The 12-tonne vehicle, which is based on Chaiseri’s First Win multi-purpose vehicle (MPV), was unveiled at the opening day of the Defense & Security 2022 show in Bangkok on 29 August.
A DTI spokesperson told Janes that the D-Tiger is the first vehicle to have been developed by the Thai Defense Industry (TDI) company, a joint venture (JV) firm established by DTI and Chaiseri earlier in 2022.
He said the D-Tiger prototype is positioned for both the Royal Thai Armed Forces and for export customers, especially those in Southeast Asia.
The D-Tiger is visually similar to the First Win MPV, although its specifications differ from the baseline version of the latter vehicle. The DTI spokesperson said the D-Tiger also incorporates more locally developed technologies and components and is being developed to meet several mission requirements, including command-and-control and infantry fighting operations. (Source: Janes)
29 Aug 22. More Chinese APCs for Gabon. Three years after revealing it was operating VN1 8×8 armoured vehicles, Gabon’s military has for the first time displayed new VP11 4×4 vehicles acquired from China, although the VP11’s predecessor was designed with South African collaboration.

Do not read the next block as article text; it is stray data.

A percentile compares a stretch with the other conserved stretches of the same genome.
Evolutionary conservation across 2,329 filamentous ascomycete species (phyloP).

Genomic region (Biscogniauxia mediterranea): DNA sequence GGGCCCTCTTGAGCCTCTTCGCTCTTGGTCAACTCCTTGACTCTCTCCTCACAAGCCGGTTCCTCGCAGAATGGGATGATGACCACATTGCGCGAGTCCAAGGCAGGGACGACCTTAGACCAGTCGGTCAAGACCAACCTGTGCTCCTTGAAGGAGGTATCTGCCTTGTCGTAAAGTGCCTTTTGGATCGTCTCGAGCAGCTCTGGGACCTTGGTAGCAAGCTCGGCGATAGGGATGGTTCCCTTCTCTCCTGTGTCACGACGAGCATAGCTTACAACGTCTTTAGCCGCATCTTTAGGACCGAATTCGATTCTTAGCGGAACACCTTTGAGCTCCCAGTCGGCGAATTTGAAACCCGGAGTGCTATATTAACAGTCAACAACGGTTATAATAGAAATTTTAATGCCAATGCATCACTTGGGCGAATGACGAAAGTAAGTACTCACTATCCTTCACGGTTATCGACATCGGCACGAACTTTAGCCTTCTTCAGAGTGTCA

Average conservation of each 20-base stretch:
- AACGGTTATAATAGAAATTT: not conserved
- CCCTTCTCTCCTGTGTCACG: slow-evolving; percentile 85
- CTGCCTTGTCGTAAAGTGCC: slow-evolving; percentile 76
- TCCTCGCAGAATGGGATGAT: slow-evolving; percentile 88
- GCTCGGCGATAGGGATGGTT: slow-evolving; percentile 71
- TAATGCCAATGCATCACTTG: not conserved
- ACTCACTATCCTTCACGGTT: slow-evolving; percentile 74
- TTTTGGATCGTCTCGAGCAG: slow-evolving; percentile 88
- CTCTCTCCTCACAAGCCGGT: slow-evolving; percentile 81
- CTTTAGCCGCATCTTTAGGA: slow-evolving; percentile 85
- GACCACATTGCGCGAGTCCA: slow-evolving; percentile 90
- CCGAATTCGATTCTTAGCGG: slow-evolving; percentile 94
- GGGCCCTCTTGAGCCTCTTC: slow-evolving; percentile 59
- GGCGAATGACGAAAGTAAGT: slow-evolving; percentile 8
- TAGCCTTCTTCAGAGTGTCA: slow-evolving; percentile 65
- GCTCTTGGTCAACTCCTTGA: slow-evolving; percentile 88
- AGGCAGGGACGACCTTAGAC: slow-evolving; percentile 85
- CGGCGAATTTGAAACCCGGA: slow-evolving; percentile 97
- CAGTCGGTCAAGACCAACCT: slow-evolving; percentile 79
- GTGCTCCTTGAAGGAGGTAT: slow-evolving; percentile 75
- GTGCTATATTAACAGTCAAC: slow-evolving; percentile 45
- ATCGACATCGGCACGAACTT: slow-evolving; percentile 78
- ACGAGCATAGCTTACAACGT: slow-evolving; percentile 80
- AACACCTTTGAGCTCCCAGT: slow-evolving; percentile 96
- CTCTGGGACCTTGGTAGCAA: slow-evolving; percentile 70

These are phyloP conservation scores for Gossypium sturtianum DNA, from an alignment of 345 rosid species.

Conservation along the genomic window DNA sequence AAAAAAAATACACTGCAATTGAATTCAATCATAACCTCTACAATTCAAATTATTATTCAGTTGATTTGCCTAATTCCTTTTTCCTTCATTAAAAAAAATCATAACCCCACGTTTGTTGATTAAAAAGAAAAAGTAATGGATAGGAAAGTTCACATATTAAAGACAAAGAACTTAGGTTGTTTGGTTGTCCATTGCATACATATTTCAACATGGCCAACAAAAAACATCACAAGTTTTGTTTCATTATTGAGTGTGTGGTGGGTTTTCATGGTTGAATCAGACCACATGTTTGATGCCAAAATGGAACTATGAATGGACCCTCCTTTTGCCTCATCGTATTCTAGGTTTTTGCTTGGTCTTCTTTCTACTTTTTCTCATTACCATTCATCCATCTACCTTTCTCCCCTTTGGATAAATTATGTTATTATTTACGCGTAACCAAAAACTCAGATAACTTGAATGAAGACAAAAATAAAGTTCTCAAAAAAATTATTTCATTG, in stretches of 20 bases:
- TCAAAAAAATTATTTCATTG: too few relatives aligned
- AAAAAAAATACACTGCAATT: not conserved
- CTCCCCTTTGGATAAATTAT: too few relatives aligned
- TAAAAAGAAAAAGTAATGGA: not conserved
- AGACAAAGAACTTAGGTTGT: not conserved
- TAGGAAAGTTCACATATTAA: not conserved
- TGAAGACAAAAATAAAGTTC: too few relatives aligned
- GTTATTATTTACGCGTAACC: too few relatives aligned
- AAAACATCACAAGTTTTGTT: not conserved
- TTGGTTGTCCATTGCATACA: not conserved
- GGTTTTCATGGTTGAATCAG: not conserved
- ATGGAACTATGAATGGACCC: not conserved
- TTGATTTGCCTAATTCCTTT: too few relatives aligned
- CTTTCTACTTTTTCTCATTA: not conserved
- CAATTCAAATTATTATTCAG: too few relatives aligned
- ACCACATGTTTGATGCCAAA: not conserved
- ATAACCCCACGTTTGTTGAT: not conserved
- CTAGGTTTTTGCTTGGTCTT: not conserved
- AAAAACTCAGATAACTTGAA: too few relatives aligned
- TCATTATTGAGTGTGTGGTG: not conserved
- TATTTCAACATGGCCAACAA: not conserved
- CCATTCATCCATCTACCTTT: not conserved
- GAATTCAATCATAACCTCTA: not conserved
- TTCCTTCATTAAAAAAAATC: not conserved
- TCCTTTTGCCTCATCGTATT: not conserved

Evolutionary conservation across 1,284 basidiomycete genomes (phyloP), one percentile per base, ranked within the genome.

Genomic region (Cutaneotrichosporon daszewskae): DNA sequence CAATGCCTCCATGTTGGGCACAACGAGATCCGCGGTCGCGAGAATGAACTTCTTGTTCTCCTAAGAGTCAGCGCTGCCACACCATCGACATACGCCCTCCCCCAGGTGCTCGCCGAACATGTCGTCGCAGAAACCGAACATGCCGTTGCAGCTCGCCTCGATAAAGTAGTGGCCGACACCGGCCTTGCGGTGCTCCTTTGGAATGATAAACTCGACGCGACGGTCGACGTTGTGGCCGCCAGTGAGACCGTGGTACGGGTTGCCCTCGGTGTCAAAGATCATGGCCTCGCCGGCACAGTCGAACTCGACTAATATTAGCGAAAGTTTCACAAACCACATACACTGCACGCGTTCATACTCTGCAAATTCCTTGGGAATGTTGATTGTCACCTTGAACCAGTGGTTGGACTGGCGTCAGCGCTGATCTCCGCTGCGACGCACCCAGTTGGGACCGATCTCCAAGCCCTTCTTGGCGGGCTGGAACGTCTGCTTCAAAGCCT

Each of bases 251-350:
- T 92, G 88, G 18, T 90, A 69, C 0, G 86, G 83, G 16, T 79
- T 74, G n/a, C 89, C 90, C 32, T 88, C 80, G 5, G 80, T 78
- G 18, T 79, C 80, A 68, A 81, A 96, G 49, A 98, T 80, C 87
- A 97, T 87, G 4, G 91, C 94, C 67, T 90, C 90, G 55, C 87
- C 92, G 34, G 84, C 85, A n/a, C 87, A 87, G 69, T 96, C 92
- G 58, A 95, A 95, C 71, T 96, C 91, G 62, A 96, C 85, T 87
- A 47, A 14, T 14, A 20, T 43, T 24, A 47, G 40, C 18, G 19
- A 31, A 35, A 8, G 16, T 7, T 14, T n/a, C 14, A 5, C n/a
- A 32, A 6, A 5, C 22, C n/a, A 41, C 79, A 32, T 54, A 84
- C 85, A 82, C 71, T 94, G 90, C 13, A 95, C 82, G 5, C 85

Thirteen Norinco VP11s were seen at Gabon’s Independence Day parade in the capital Libreville on 17 August, along with Maverick, Aravis and VN1 armoured vehicles.
Janes reports the VP11s are in service with the Republican Guard, which is tasked with providing presidential security and supporting the rest of the country’s armed forces. During the parade, the TV coverage commentator said the VP11s are part of the 2nd Reconnaissance and Combat Squadron of the Republican Guard’s Armoured Intervention Group and have been used by the Gabonese contingent that served with the United Nations Multidimensional Integrated Stabilisation Mission in the Central African Republic (MINUSCA), Janes added.
The VP11 is based on Norinco’s 8M, which was developed just over a decade ago by South African company EWI2 and China North Industries Group Corporation (Norinco). The 8M mine resistant, ambush protected (MRAP) vehicle was unveiled in June 2012. This 8 ton vehicle is powered by a 5.9 litre Cummins QSB diesel giving a top speed of 120 km/h. The 8M has seating for eight people or a payload of 2 500 kg. It can withstand a 7 kg mine blast under the hull and a 10 kg mine blast on any wheel.
At the time of its launch, EWI2 said that the 8M was the first success in a series of collaborative projects to be completed over the coming years by EWI2 and Norinco after the two companies established a cooperation agreement in 2010.